New Treatment for Equine Osteoarthritis Investigated (AAEP 2009)

David Frisbie, DVM, PhD, Dipl. ACVS, of Colorado State University, spoke to a large audience at the 2009 American Association of Equine Practitioners (AAEP) convention, held Dec. 5-9 in Las Vegas, Nev., about treating joint disease with a novel formulation not yet approved by the FDA.

Frisbie stressed that you have to have an accurate diagnosis to treat the problem effectively. Treatment goals for osteoarthritis are to decrease pain (using a symptom-modifying osteoarthritic drug or SMOAD) and to minimize further deterioration (using a disease-modifying osteoarthritic drug or DMOAD).

Polyglycan, the novel formulation made up of hyaluronic acid, chondroitin sulfate, and N-acetyl-D-glucosamine (HACSAG), is labeled for intra-articular post-surgical lavage and replacement of synovial fluid. It is not currently marketed or approved as a drug in the United States, although it is manufactured here in an FDA-inspected and -approved facility.

Investigators created a surgically induced cartilage fragment on a joint of each horse in three study groups. The same joint on each horse's opposite limb served as a sham control.

  • Group A: Placebo group, in which both joints were treated with saline and the antibiotic amikacin.
  • Group B: Intra-articular (IA) treatment with Polyglycan injected weekly for four treatments.
  • Group C: Intravenous (IV) treatment with Polyglycan injected every five days along with saline and antibiotic in both joints.

All horses were exercised five days per week on a high-speed treadmill beginning Day 14 and ending Day 70.

In summary, lameness in the IA-treated limbs was significantly reduced. Frisbie pointed out that this favorable result, along with reduction in gross articular changes and signs of bone growth as seen on radiographs, suggested both SMOAD and DMOAD effects. The IV-treated group showed DMOAD effects, including a significant decrease in the amount of gross pathology (disease) of full-thickness articular cartilage erosion.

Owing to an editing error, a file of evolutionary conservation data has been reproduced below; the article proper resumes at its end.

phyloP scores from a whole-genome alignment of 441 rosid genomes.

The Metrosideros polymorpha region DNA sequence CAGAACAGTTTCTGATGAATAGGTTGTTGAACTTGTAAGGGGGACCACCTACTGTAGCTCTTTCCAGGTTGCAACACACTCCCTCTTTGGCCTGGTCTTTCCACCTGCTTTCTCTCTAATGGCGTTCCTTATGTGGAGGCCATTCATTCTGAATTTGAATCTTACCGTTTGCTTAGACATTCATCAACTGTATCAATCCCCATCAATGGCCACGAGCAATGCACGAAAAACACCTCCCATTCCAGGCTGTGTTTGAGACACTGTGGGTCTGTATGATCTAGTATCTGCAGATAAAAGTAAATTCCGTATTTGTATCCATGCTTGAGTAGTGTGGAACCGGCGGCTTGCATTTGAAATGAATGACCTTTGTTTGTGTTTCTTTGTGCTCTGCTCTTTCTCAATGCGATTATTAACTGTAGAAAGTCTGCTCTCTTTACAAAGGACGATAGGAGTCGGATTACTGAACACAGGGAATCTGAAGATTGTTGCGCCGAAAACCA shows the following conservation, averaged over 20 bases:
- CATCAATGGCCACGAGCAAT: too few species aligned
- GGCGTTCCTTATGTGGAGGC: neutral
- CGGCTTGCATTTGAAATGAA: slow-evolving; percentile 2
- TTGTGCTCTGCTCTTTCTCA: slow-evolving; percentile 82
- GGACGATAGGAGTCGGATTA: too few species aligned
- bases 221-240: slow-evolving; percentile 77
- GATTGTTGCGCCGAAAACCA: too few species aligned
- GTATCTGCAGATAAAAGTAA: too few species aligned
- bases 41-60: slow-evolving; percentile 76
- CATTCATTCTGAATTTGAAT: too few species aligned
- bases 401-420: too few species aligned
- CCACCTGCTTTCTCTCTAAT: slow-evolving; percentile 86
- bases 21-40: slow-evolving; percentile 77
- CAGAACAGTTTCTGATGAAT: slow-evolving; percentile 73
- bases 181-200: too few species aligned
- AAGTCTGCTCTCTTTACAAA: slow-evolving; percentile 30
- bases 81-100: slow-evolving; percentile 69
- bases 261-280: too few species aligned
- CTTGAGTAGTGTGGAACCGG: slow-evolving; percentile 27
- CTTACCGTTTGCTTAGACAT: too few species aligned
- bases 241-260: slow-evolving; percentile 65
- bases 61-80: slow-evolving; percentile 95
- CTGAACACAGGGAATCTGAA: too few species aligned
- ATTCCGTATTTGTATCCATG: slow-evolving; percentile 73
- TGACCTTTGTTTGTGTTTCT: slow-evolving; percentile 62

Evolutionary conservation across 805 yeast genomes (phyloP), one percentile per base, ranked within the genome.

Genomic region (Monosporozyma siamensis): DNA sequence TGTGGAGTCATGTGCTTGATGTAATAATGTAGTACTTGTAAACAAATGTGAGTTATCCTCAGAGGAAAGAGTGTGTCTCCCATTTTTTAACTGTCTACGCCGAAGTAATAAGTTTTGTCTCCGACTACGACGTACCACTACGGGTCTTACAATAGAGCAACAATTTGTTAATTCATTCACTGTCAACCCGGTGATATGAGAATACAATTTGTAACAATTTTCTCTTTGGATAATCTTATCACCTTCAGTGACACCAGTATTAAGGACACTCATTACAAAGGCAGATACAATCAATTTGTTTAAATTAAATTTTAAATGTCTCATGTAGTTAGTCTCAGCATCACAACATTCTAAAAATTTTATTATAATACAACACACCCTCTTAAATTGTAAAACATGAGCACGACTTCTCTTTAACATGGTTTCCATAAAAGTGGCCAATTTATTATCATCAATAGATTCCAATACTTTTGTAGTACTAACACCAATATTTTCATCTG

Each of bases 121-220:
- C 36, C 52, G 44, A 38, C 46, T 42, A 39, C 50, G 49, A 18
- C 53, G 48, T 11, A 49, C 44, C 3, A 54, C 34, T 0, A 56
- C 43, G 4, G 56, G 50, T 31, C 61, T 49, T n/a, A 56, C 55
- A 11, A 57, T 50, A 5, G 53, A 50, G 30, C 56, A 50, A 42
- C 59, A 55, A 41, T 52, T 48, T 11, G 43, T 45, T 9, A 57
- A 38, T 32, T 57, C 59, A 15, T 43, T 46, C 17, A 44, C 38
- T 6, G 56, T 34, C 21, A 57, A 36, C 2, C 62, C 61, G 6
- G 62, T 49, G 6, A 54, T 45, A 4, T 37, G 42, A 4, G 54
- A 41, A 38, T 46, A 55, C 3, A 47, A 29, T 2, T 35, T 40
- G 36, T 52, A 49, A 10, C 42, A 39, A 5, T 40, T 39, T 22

Yet, investigators aren't sure why the IV-treated joints were more flexible and had fewer abnormal radiographic changes; they did not expect these results to coincide with the reported DMOAD effects. Frisbie believes it is possible that the drug's effects on soft tissues and on radiographic changes is different from its effects on articular cartilage. He noted that there are ongoing studies on IV Polyglycan therapy based on the assumption of biologic activity with this treatment approach.

About the Author

Nancy S. Loving, DVM

Nancy S. Loving, DVM, owns Loving Equine Clinic in Boulder, Colorado, and has a special interest in managing the care of sport horses. Her book, All Horse Systems Go, is a comprehensive veterinary care and conditioning resource in full color that covers all facets of horse care. She has also authored the books Go the Distance as a resource for endurance horse owners, Conformation and Performance, and First Aid for Horse and Rider in addition to many veterinary articles for both horse owner and professional audiences.

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